For the past few months, I have been experimenting with Stockfish with the goal of making the AI more fun to play against.

Stockfish is obviously a very powerful Chess AI but it plays very conservatively (my understanding is all powerful chess ai ). From a humans perspective, this is kind of boring and this is especially true for new or inexperienced chess players. Additionally, when in a losing position, often moves can become totally nonsensical.

I have had middling success so far by modifying various weights in stockfish's evaluation function. I want to create Chess AI that is totally ruthless, never plays for a draw and wants to end the game in a checkmate as soon as possible, potentially assuming greater risk in aid of that goal.

I'm not so worried about the playing strength of the chess engine, my goal is to create a a fun and engaging chess experience for more than just expert level players.

New contributor
TinyCamera is a new contributor to this site. Take care in asking for clarification, commenting, and answering. Check out our Code of Conduct.
  • 1
    Such engines already exist (google :-) but I can't answer your question how to specifically tune Stockfish, sorry. Sep 21 at 7:28
  • Do you have any specific recommendations?
    – TinyCamera
    Sep 21 at 16:25
  • Google :-) In two seconds I found e.g. pkoziol.cal24.pl/opental - a chess engine that plays like Tal (or so they say). And it surely wasn't the one I dimly remembered. Sep 21 at 18:15
  • BTW Stockfish with neural nets is not as conservative as engines used to be. If it senses the opportunity it will start attacking immediately and aggressively, not afraid to sacrifice pieces, while previous engines were more conservative about material. It's pretty terrifying to be on the recieving end.
    – qwr
    Sep 22 at 17:27

1 Answer 1


There's this number in Stockfish's code that assigns the value of a draw. This is typically 0 for obvious reasons - if your position is better (> 0.00) then it's preferable to avoid a draw, while if your position is worse (< 0.00) then the reverse applies.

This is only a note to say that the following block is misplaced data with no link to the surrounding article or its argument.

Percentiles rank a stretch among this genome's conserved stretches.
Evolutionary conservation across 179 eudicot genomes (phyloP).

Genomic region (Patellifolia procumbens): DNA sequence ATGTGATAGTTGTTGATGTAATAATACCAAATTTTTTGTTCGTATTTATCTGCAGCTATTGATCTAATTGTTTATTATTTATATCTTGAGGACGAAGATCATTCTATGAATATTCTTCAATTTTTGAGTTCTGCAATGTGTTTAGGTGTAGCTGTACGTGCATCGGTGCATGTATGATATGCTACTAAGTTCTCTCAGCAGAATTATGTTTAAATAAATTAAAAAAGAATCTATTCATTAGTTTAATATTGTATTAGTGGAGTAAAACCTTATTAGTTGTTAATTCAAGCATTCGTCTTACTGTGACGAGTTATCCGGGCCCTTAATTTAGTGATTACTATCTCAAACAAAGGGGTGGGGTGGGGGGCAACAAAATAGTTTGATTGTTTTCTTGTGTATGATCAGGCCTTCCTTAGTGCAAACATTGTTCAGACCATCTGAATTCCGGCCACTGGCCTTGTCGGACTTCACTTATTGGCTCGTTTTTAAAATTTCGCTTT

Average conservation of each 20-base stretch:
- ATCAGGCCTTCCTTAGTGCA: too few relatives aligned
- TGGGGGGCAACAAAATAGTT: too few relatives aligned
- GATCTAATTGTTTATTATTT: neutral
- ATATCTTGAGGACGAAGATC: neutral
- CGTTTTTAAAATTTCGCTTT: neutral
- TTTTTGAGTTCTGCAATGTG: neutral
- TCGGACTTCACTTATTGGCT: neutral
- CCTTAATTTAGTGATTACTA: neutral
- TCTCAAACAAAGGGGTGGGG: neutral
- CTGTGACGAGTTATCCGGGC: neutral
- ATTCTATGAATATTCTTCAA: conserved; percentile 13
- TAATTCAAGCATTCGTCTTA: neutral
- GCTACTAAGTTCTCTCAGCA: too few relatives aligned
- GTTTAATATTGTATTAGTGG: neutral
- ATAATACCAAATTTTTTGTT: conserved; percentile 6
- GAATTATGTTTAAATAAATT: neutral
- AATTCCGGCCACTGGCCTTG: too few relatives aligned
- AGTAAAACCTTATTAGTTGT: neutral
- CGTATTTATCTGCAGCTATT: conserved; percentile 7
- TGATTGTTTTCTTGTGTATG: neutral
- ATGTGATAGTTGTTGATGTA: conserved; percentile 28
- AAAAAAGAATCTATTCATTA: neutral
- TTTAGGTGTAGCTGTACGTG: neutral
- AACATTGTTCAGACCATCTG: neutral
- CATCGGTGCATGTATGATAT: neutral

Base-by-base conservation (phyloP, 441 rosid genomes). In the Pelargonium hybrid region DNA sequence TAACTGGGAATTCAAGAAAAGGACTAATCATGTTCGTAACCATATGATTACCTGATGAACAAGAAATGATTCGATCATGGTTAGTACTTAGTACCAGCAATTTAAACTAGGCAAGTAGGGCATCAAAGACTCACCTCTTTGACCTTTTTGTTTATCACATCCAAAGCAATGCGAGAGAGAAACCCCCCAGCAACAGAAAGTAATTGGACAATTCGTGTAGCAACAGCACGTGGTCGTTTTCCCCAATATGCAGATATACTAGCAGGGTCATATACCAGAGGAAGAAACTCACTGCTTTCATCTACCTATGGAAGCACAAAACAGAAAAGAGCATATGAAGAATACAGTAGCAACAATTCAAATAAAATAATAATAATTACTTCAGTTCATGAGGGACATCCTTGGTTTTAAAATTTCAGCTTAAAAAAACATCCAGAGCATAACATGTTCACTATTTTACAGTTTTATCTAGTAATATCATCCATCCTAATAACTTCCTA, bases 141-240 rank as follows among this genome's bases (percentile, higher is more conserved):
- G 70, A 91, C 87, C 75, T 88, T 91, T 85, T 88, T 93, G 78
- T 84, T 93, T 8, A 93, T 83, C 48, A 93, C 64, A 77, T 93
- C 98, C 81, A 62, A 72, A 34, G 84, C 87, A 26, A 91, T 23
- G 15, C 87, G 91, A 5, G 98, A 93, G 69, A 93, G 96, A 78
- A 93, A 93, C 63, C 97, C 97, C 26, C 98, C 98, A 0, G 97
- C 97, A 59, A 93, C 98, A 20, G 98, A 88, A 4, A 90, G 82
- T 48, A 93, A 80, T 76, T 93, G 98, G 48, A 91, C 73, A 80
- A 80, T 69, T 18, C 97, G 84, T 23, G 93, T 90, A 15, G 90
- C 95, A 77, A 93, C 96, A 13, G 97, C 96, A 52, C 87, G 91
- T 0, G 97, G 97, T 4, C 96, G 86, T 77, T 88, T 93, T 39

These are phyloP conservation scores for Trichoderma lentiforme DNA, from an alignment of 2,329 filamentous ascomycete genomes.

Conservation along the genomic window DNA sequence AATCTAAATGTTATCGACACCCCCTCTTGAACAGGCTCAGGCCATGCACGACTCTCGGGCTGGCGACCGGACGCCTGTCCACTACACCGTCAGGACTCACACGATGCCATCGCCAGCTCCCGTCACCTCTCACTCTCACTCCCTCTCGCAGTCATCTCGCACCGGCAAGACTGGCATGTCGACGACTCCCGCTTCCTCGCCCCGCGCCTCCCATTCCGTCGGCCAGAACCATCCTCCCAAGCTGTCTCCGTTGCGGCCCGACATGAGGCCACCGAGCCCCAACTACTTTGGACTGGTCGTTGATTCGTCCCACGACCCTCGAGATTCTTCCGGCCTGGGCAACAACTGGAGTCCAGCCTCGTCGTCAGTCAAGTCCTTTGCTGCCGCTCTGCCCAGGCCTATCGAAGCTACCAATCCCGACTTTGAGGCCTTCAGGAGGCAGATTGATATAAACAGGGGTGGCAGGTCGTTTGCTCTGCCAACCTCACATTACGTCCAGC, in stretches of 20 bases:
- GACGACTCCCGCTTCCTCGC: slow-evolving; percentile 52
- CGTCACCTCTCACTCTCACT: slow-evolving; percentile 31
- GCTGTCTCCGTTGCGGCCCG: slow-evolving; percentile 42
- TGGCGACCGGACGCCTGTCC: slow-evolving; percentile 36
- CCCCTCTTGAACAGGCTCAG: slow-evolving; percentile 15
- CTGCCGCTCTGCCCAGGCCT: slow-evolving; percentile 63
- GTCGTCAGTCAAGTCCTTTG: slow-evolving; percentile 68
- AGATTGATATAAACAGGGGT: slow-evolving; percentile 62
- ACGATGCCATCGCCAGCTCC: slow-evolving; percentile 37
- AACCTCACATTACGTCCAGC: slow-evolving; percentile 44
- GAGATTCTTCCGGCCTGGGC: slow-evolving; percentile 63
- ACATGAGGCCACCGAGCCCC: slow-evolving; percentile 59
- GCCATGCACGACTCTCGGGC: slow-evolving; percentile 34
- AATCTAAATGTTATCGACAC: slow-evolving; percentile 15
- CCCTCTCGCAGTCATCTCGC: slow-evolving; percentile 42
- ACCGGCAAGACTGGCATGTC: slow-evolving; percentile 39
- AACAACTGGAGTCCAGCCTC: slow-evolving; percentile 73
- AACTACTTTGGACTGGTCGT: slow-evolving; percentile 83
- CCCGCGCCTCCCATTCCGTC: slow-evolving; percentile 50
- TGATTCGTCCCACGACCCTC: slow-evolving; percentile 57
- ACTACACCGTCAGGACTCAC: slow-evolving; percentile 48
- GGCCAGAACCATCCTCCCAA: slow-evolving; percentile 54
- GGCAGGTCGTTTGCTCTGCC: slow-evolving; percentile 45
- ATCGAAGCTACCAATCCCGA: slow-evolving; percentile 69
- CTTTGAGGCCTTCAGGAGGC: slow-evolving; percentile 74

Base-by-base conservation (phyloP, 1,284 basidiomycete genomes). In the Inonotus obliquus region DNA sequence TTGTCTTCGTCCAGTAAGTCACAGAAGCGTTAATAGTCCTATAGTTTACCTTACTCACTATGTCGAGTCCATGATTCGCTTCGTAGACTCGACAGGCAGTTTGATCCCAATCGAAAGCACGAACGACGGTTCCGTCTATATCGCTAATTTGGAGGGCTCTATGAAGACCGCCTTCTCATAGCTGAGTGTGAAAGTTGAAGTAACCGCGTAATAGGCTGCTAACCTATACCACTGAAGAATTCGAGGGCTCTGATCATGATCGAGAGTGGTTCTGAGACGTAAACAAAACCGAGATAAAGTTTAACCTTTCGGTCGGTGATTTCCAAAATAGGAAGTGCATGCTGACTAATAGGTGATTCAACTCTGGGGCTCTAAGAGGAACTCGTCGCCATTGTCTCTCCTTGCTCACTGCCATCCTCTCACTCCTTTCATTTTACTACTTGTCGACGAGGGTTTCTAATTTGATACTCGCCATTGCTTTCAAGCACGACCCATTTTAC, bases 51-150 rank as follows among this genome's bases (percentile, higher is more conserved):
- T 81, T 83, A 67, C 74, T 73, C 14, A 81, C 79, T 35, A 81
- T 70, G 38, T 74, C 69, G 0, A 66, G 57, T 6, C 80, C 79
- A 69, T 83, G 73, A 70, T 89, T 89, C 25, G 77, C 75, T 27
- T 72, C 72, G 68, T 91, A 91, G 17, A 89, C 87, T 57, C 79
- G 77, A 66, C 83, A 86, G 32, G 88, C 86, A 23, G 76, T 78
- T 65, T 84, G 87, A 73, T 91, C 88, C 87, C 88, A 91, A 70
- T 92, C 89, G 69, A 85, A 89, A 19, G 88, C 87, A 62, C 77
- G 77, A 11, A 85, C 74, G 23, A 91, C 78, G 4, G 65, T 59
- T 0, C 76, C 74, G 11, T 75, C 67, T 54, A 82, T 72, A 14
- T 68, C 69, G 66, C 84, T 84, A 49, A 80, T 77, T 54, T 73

If you change this value to a smaller number, then the engine will view drawing as worse than a slightly inferior position. In fact if you change this to a big negative number, then the engine will view getting mated as better than a draw. You will therefore get an engine that "never plays for a draw".

Making an engine that "wants to end the game in a checkmate as soon as possible" is a different matter, and it's unclear how you can do that, since the engine will always choose what its algorithm says are the best moves, not the one that is "most aggressive".

  • Thank you for the reply! Instead of making the engine more aggressive(which is somewhat subjective) how about making the engine privilege shorter games over longer ones? Would that be possible?
    – TinyCamera
    Sep 21 at 16:23
  • About the last paragraph, my understanding is that Stockfish uses a lot heuristics, so couldn't we add more heuristics, for example: development gets a bonus, pawns around enemy king are worth more, and so on, that should make Stockfish more aggressive, though weaker.
    – Akavall
    Sep 22 at 3:54
  • @TinyCamera I don't see how one would go about programming that, though. (And why would you want to? Winning in 100 moves is better than losing/drawing in 99.)
    – Allure
    Sep 22 at 5:01
  • @Akavall I suppose you could, yeah (although that would only be classical eval - it's not clear how to apply it to NNUE eval).
    – Allure
    Sep 22 at 5:01

Your Answer

TinyCamera is a new contributor. Be nice, and check out our Code of Conduct.

By clicking “Post Your Answer”, you agree to our terms of service, privacy policy and cookie policy

Not the answer you're looking for? Browse other questions tagged or ask your own question.